Nuclear test monitoring facility opens in Germany
21 June 2005, FREIBURG - Continental Europe's first facilities for monitoring violations of the Comprehensive Nuclear-Test-Ban Treaty became operational on Tuesday in southern Germany.
21 June 2005
FREIBURG - Continental Europe's first facilities for monitoring violations of the Comprehensive Nuclear-Test-Ban Treaty became operational on Tuesday in southern Germany.
The monitoring station atop a 1,284-metre peak in the Black Forest is one of 80 such stations around the world designed to measure radioactivity in the atmosphere.
In all, the global network consists of 321 monitoring facilities and 16 radionuclide laboratories that monitor the earth for evidence of nuclear explosions in all environments.
These monitoring facilities use a variety of methods to detect evidence of nuclear testing. Seismic, hydroacoustic and infrasound stations are employed to monitor the underground, underwater and atmosphere environments, respectively.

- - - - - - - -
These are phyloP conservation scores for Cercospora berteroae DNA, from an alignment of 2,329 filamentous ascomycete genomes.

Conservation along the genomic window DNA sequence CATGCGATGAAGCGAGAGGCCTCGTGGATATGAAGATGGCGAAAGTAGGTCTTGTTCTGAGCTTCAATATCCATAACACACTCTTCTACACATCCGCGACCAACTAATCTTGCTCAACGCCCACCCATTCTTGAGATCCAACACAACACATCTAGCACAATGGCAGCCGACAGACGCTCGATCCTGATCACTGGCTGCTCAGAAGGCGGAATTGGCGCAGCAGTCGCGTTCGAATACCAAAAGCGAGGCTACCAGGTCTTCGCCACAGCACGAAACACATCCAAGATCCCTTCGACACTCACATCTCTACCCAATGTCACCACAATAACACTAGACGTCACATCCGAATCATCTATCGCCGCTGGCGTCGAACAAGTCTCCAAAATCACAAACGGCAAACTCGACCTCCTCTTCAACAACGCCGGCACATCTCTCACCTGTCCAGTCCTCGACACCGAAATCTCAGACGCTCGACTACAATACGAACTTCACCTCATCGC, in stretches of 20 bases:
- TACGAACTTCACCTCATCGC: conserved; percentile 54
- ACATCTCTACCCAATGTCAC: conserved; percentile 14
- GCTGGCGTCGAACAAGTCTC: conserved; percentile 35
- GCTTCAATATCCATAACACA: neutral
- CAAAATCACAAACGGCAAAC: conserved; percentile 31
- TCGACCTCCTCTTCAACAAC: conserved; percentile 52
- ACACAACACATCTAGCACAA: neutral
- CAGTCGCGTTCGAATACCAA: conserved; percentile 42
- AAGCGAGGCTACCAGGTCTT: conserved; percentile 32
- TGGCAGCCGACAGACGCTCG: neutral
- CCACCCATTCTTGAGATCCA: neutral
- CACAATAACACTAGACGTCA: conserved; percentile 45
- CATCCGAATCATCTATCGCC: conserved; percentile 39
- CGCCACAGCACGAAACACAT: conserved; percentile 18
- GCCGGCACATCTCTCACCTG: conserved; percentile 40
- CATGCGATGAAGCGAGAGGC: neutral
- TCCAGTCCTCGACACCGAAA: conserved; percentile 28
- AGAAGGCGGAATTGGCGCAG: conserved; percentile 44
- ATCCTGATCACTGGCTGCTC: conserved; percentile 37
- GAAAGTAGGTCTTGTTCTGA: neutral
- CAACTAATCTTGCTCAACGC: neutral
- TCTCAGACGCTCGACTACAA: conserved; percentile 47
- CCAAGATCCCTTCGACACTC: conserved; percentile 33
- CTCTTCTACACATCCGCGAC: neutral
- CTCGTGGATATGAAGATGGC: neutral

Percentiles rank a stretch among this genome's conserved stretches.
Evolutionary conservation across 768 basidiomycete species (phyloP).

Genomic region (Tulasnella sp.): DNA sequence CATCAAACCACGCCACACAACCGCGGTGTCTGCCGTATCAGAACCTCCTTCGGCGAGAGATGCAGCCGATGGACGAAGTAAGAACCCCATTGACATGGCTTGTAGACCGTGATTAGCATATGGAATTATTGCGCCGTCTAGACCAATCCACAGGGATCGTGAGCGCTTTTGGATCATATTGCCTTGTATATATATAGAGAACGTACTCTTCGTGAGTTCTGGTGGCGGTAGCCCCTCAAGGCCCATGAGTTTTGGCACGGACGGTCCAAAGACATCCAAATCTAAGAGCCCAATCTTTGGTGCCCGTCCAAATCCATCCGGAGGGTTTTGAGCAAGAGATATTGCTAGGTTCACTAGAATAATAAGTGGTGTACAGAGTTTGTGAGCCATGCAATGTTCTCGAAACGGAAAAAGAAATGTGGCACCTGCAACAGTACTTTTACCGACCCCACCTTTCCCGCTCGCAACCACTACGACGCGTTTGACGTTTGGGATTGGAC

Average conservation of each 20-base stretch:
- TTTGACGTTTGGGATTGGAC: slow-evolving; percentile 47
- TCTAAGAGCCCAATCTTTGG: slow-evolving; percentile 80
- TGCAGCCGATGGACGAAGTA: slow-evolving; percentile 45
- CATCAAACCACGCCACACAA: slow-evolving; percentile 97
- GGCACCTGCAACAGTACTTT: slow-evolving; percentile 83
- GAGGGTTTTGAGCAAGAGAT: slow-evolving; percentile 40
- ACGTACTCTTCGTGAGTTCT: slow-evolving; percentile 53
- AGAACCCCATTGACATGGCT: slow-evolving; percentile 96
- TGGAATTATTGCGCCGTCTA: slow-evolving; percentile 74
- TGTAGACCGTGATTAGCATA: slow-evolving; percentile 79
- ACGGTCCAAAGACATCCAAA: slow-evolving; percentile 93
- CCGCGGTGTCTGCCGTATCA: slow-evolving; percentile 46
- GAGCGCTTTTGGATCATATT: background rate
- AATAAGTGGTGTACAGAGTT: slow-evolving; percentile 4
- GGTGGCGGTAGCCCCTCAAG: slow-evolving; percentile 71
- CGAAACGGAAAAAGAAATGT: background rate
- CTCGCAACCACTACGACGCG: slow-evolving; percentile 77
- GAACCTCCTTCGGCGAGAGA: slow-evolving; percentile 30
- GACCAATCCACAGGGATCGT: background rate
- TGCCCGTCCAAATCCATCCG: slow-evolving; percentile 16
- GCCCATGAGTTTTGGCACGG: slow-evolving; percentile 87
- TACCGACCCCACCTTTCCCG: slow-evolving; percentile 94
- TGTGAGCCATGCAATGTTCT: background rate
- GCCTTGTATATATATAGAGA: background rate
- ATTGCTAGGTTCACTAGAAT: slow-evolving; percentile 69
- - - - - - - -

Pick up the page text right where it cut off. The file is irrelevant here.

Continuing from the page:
"This global monitoring network provides us with a seamless system for detection of violations of the treaty," said Friedrich Groening, an official with the German federal nuclear safeguards agency.
"This radionuclide station can detect radioactive debris from atmospheric explosions or vented by underground or underwater nuclear explosions," he added.
"The presence of specific radionuclides provides unambiguous evidence of a nuclear explosion," he said.
A Comprehensive Nuclear-Test-Ban Treaty (CTBT) to ban all nuclear explosion tests was signed in New York on September 24, 1996. Since July 2004, 175 countries have signed and 121 have ratified.
Subject: German news